The First Book of Space Travel: How a Female Author & Illustrator Got Kids Into Science in 1953

“If I were a fairy godmother, my gift to every child would be curiosity.”

Vintage science illustrations hold a special charm, and illustrated children’s science books by women are a (heartening) rarity even today, so a woman who got kids excited about science half a century ago is nothing short of a cultural hero. Such is the case of Jeanne Bendick, who authored and illustrated more than one hundred mid-century children’s books about science and technology. An advocate of questions over answers as the key to the scientific mind and a champion of combinatorial creativity who recognized that all ideas build on those that came before, she articulated her ethos with inspiring eloquence:

One part of the job I set for myself is to make those young readers see that everything is connected to everything — that science isn’t something apart. It’s a part of everyday life. It has been that way since the beginning. The things the earliest scientists learned were the building blocks for those who came after. Sometimes they accepted earlier ideas. Sometimes they questioned them and challenged them. I want to involve readers directly in the text so they will ask themselves questions and try to answer them. If they can’t answer, that’s not really important… Questions are more important than answers… If I were a fairy godmother, my gift to every child would be curiosity.

In 1953, half a decade before the dawn of the Space Race and cosmic optimism, sixteen years before the first human on the moon, and more than half a century before space exploration took a tragic nosedive to the bottom of government priorities, Bendick penned and illustrated The First Book of Space Travel (public library) — a whimsical and illuminating primer on astro-exploration and the known universe. From the physics of how rockets work to the scale of the solar system to the essentials of astronaut lingo, her charming illustrations and rigorously researched yet clear text live at the intersection of curiosity and wonder.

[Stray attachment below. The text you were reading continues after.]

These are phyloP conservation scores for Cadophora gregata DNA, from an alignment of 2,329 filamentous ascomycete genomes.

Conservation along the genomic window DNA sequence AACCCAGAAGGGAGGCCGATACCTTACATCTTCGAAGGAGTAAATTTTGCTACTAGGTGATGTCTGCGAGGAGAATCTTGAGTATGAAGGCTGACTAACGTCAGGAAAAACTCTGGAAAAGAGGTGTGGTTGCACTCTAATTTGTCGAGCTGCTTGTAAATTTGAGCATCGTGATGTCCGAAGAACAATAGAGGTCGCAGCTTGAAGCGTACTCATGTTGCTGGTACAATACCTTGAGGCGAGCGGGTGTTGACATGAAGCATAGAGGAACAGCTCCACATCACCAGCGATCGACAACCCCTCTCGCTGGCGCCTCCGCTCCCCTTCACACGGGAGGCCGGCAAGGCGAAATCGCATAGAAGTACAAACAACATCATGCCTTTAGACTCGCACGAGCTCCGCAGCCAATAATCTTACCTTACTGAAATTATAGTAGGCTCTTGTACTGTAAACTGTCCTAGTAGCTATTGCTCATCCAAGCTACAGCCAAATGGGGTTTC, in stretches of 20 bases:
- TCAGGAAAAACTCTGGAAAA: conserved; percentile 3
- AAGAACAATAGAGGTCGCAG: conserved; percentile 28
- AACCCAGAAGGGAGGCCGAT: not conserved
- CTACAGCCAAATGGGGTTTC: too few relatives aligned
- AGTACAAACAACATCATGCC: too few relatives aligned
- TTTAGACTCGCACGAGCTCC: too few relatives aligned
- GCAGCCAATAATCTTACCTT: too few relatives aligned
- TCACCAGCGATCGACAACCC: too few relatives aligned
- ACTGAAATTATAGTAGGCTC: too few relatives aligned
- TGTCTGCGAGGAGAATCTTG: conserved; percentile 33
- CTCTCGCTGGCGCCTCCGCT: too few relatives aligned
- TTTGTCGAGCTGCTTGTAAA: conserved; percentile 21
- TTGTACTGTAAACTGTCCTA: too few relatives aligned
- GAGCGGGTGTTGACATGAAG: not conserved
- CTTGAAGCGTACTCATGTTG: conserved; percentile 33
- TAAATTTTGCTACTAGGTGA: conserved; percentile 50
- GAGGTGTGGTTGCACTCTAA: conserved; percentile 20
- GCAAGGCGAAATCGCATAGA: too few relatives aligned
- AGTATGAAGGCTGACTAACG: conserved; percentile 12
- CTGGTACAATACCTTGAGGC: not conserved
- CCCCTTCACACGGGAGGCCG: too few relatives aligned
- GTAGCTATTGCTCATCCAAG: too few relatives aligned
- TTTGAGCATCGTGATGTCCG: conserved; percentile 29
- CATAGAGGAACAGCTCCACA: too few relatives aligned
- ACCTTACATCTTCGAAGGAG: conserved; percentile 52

Decades before Sally Ride, the first American woman in space and the youngest astronaut to ever launch into the cosmos, shared her first-hand account of what it’s like to launch on a space shuttle, Bendick illustrated the experience:

A quarter century before Carl Sagan, Arthur C. Clarke and Ray Bradbury pondered the possibility of life on Mars, Bendick envisioned extraterrestrial life:

And because every budding astronaut should know how to space-talk, she broke down the essentials:

Fifteen years before the birth of the revolutionary Apollo space suit, Bendick presented a surprisingly accurate design anatomy:

The First Book of Space Travel is sadly long out of print, but used copies are not yet impossible to find. Complement it with this wonderful modern-day, vintage-inspired illustrated chronicle of the Space Race and Diane Ackerman’s vintage verses for the planets.

BP

View Full Site

Brain Pickings participates in the Amazon Services LLC Associates Program, an affiliate advertising program designed to provide a means for sites to earn commissions by linking to Amazon. In more human terms, this means that whenever you buy a book on Amazon from a link on here, I get a small percentage of its price. That helps support Brain Pickings by offsetting a fraction of what it takes to maintain the site, and is very much appreciated